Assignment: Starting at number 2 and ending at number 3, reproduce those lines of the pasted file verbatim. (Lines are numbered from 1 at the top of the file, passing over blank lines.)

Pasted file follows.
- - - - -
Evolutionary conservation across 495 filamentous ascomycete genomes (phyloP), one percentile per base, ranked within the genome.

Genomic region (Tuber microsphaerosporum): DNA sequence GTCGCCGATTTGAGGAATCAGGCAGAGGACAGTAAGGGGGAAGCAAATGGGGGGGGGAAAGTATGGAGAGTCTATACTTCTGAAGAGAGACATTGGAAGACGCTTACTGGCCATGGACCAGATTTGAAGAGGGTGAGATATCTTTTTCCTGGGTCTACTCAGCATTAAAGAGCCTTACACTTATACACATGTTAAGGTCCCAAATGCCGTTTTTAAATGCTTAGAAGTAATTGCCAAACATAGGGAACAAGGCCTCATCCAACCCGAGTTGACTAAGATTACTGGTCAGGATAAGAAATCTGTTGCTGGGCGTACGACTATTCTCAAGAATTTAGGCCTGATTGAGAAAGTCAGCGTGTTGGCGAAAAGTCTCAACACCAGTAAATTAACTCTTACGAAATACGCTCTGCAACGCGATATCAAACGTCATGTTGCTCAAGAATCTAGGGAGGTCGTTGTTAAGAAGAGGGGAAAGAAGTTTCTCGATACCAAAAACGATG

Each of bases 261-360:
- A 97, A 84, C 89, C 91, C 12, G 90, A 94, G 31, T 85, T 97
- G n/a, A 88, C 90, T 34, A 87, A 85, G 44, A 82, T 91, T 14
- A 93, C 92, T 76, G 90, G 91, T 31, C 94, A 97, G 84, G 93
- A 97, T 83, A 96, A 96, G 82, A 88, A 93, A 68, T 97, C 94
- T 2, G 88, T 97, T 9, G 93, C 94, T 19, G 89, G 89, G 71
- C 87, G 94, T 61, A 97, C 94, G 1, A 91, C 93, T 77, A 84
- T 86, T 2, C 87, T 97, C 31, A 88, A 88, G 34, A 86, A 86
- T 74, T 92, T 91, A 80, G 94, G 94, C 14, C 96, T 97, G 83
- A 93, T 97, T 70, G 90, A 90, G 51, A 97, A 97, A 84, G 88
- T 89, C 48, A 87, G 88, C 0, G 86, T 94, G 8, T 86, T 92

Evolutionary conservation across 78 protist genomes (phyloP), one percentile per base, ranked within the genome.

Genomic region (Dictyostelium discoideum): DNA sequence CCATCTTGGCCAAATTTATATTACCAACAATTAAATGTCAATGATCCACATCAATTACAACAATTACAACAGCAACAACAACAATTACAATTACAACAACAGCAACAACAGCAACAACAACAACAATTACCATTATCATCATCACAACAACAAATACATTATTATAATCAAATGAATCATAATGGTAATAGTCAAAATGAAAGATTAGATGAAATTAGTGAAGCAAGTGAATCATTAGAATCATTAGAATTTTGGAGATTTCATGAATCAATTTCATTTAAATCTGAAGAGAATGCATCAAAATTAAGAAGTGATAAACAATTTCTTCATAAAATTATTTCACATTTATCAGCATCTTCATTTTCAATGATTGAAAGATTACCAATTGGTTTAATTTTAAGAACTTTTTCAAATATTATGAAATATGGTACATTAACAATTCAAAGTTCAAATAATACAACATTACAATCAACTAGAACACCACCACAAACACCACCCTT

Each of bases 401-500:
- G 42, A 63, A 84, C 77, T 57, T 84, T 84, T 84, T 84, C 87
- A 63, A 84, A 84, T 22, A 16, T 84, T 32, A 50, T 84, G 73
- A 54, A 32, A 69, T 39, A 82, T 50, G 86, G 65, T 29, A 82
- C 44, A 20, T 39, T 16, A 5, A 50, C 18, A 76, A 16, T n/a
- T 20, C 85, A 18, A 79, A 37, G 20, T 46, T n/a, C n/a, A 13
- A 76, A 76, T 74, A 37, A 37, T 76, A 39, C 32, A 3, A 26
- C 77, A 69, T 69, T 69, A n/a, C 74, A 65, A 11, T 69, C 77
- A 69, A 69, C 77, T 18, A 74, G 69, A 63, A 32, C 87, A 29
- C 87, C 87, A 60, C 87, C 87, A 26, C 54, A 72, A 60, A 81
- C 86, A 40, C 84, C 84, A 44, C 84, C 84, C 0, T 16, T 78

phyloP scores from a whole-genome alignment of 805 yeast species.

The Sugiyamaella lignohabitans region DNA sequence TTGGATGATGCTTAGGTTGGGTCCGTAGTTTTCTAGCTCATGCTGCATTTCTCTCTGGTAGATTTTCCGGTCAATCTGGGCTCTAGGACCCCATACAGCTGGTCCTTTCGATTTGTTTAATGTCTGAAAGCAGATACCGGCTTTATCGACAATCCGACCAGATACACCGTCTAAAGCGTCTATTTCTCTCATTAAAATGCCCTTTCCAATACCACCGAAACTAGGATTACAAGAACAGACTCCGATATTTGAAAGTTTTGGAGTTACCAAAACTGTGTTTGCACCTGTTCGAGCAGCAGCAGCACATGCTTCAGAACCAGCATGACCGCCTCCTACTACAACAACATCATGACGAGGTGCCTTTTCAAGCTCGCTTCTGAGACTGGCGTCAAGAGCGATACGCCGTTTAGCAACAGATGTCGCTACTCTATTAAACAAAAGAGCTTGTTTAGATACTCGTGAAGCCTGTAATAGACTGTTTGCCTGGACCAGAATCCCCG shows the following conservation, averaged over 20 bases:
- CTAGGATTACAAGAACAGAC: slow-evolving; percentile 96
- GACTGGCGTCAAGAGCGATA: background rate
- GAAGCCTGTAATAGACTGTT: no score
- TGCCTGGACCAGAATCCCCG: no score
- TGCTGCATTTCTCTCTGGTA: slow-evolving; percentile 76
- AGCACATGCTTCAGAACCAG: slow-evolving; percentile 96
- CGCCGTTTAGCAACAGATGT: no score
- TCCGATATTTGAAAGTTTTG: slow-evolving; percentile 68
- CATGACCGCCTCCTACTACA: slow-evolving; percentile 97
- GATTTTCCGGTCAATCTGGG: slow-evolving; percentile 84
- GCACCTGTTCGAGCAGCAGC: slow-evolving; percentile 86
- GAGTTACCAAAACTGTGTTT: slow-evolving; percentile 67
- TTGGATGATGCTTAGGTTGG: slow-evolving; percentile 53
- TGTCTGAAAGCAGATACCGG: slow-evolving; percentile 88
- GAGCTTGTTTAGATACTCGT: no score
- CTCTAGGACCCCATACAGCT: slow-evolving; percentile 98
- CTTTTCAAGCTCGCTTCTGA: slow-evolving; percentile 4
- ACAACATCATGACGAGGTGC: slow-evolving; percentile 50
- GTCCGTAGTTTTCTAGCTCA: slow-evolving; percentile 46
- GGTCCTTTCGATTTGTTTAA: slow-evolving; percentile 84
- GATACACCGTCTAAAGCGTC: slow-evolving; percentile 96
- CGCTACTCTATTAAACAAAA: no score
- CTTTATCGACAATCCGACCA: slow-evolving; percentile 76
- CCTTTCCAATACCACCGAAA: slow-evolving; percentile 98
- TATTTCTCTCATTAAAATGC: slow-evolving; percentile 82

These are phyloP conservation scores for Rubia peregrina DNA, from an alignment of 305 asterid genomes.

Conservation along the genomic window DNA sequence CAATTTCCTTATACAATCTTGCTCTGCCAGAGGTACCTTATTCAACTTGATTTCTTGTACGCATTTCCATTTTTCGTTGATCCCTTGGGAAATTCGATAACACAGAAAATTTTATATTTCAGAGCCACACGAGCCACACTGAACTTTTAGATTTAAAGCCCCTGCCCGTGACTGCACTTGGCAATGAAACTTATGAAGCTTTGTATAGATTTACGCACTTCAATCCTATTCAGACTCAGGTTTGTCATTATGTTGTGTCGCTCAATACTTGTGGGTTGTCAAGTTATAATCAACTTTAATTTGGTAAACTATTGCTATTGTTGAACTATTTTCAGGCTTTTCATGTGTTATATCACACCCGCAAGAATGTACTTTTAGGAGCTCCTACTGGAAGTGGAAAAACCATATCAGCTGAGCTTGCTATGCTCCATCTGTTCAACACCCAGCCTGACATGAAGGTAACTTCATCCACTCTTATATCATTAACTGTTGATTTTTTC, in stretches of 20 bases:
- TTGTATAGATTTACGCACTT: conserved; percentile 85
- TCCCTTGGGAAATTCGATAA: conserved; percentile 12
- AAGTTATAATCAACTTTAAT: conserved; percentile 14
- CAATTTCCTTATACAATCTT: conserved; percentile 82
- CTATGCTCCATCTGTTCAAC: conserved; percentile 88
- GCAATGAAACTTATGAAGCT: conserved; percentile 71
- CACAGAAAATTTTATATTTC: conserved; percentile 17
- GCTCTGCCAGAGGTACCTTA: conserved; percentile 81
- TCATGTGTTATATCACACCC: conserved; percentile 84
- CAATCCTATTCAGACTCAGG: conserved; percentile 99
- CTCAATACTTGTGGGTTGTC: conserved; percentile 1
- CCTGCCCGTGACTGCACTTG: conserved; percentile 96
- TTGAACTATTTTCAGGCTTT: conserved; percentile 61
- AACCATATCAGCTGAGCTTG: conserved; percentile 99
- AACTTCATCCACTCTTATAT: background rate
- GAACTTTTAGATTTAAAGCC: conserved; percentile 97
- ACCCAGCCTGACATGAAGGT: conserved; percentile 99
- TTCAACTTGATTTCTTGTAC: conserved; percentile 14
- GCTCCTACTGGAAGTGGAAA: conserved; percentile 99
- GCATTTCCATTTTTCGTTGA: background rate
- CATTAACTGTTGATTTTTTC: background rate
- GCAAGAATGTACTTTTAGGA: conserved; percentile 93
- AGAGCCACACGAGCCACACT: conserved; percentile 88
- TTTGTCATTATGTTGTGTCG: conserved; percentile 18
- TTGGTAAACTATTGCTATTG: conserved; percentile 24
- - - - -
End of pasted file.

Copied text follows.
Genomic region (Tuber microsphaerosporum): DNA sequence GTCGCCGATTTGAGGAATCAGGCAGAGGACAGTAAGGGGGAAGCAAATGGGGGGGGGAAAGTATGGAGAGTCTATACTTCTGAAGAGAGACATTGGAAGACGCTTACTGGCCATGGACCAGATTTGAAGAGGGTGAGATATCTTTTTCCTGGGTCTACTCAGCATTAAAGAGCCTTACACTTATACACATGTTAAGGTCCCAAATGCCGTTTTTAAATGCTTAGAAGTAATTGCCAAACATAGGGAACAAGGCCTCATCCAACCCGAGTTGACTAAGATTACTGGTCAGGATAAGAAATCTGTTGCTGGGCGTACGACTATTCTCAAGAATTTAGGCCTGATTGAGAAAGTCAGCGTGTTGGCGAAAAGTCTCAACACCAGTAAATTAACTCTTACGAAATACGCTCTGCAACGCGATATCAAACGTCATGTTGCTCAAGAATCTAGGGAGGTCGTTGTTAAGAAGAGGGGAAAGAAGTTTCTCGATACCAAAAACGATG

Each of bases 261-360: